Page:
It's a New Bull Market Until Proven Otherwise

March 10, 2023

Our models and indicators point toward a better year for investors in 2023, with a caveat. Some volatility will continue as the downward path of inflation is unlikely to follow a straight line – nothing in economics or markets ever does.

Sure enough, we had some hotter inflation data in January that caused the market to pull back 6.5% from its February peak to its early-March low.

Hotter Inflation Numbers

In January, the Fed’s preferred measure of inflation came in higher than expected. The Personal Consumption Expenditure Price Index (PCE) rose 5.4% year-over-year vs. the expected 5.0% increase, while the core PCE rose 4.7% vs. the 4.3% expected.

These hotter inflation numbers indicate that the Fed will likely continue to hike interest rates, probably another 100 basis points, to 5.50-5.75% by the summer of 2023 to cool down the economy and give supply a chance to catch up with the demand. Positively, the US consumer remains healthy, with Personal Consumption rising 1.8% month-over-month in January.

US consumer health argues against a severe recession this year. If we see a recession, as some economists predict in the second and third quarters of this year, it will likely be mild or a “soft landing” vs. a deep and prolonged contraction like the 2008-09 Global Financial Crisis.

As supply chains re-open from Covid shutdowns, the positive impact on prices won’t be a straight line but rather a back-and-forth affair, with some months showing more improvement than others. For example, the Bloomberg Commodity Index has fallen 25% since the spring of last year and is down a further 7% in 2023. In addition, some key commodities like natural gas have plunged from their 2022 peaks (down 80% since peaking last August).

It will take time for these price declines to flow through to lower consumer prices. Overall, we believe inflation remains on its downward trajectory and that the Fed’s job is about 80% done. The good news for investors is that the 2022 bear market discounted a lot of bad news, and we expect a better year for investors in 2023.

The general inflation trend has remained downward since peaking last June (see chart below).

US Personal Consumption Price Index

An Expected Pullback

We anticipated continued volatility in 2023 and the 6.5% early-February to early-March decline in the S&P 500 is consistent with years in the past that have followed bear markets. For example, coming off the bear market low of March 2009 after the Global Financial Crisis, there were 6 pullbacks of 5-10% on the way to a +26% year.

The key for the Bull case in 2023 will be if we continue to see: 1) minimal deterioration in our indicators and macro models on pullbacks, and 2) a continued pattern of higher highs and higher lows on the major equity indices since bottoming last October.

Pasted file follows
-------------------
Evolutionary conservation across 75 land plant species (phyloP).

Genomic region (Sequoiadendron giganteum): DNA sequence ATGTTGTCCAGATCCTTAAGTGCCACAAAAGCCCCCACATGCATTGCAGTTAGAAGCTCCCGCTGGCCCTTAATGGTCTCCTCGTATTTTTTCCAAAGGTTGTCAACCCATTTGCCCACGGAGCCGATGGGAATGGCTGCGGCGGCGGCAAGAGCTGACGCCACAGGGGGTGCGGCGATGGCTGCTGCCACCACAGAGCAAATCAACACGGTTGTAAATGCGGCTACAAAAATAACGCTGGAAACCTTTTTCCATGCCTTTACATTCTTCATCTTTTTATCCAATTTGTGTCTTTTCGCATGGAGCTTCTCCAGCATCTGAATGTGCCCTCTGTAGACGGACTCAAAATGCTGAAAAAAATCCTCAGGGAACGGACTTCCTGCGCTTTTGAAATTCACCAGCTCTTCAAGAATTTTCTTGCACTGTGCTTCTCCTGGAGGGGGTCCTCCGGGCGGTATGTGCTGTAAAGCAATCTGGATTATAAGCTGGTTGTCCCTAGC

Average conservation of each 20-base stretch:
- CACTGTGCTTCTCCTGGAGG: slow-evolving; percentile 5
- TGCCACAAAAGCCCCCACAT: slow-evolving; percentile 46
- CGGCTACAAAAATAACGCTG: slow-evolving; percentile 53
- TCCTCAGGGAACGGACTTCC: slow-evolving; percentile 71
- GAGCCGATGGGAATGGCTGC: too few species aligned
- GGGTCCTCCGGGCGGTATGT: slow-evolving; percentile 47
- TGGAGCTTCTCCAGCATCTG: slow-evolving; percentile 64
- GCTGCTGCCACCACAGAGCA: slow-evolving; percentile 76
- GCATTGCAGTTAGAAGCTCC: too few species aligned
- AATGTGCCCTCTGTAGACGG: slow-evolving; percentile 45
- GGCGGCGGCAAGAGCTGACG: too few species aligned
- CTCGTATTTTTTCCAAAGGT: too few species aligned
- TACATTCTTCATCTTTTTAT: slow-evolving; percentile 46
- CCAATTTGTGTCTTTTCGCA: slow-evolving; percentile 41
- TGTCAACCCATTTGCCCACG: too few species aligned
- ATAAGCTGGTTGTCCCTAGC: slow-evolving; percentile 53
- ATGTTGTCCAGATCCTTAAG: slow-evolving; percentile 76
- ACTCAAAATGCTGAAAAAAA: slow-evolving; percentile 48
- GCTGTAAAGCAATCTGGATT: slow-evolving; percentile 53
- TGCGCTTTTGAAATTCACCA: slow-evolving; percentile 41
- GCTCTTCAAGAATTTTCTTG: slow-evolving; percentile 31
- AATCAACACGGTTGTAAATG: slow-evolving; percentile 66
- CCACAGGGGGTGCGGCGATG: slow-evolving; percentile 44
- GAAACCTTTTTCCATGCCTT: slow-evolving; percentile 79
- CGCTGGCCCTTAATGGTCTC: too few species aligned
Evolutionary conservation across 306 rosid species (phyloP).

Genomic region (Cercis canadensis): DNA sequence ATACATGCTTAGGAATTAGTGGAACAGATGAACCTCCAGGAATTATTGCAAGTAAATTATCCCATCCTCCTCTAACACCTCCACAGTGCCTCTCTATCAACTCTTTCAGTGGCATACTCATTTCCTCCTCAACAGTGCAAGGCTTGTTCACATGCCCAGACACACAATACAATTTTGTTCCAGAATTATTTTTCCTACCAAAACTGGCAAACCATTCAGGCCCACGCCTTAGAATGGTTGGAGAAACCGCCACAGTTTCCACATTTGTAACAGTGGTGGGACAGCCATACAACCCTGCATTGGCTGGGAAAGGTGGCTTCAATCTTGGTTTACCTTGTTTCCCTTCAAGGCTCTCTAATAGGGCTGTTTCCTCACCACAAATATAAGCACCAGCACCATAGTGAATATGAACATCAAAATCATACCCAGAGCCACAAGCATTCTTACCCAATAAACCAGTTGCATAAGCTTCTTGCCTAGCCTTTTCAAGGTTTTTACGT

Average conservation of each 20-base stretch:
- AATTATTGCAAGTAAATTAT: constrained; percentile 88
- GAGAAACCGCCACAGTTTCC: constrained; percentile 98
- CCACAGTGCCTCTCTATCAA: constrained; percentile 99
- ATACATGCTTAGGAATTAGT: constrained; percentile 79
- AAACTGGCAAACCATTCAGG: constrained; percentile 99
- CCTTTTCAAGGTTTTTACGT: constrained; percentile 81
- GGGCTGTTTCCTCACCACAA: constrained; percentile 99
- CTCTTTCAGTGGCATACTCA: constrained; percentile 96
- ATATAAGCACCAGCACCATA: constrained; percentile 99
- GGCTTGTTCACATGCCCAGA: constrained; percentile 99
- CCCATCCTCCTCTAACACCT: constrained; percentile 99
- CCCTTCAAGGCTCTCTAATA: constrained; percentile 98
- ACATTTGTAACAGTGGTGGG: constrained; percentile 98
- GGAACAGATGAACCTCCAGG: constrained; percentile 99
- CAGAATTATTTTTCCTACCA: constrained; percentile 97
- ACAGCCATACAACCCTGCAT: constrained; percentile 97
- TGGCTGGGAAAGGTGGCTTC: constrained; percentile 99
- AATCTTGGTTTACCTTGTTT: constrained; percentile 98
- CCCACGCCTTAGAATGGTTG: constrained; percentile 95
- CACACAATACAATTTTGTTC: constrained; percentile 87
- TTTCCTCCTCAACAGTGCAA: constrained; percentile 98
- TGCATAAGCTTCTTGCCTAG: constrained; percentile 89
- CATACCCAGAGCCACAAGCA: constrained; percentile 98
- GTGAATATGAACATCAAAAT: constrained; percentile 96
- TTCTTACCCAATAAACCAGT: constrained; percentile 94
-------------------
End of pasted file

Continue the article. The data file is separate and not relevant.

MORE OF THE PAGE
The analogs below also highlight the likelihood for some bumps along the way to a better year in 2023. Notice after 20% drops over 2 quarters in the past, like we saw last year, the S&P 500 has been up 34% the following year since WW-II, but you have to be able to stomach a 13% average intra-year decline as evidenced by the second chart below.

Two Quarter DropMax Drawdown

Source: Bespoke

Risk to the Bull Case Outlook

Of course, that doesn’t mean there aren’t risks to the Bull case outlook, which we continue to monitor. One such risk is the increase in regulatory costs of the Biden Administration over the past two years. A recent WSJ article pointed out the 2-year total of $318 billion in new regulatory costs from 517 regulations passed since January 2021 *(see chart below).

In addition, another $191 billion of regulatory costs are in the pipeline, although a divided Congress may short-circuit some of these. Many of these new regulatory costs will be passed on to consumers, but corporations will absorb some too. For perspective, total US corporate earnings are $2.7 trillion, so these new regulatory costs represent 12% of total corporate earnings. As a result, they may contribute to downward earnings revisions in the months and quarters ahead.

Estimated Regulatory

As is often said, “earnings are the mother’s milk of stock price performance.” We will be watching earnings closely in the months ahead to see if regulatory costs, inflationary pressures, or slowing economic activity start to cause significant downward revisions. If confirmed by our macro models, we will adjust accordingly.

For now, it’s a new bull market until proven otherwise. Positively, we saw very little technical deterioration in our longer-term indicators and macro models during the February pullback. That said, we want to see the pattern of higher lows and higher highs on major equity indices since bottoming last October remain intact.

-VGA Investment Team

Vineyard Global Advisors offers a range of investment strategies designed to allow participation in the market's growth within a dynamic, risk-managed framework that seeks to protect against significant market declines. Our goal is to give our clients greater peace of mind by generating steadier returns over time. Contact us to learn more. 

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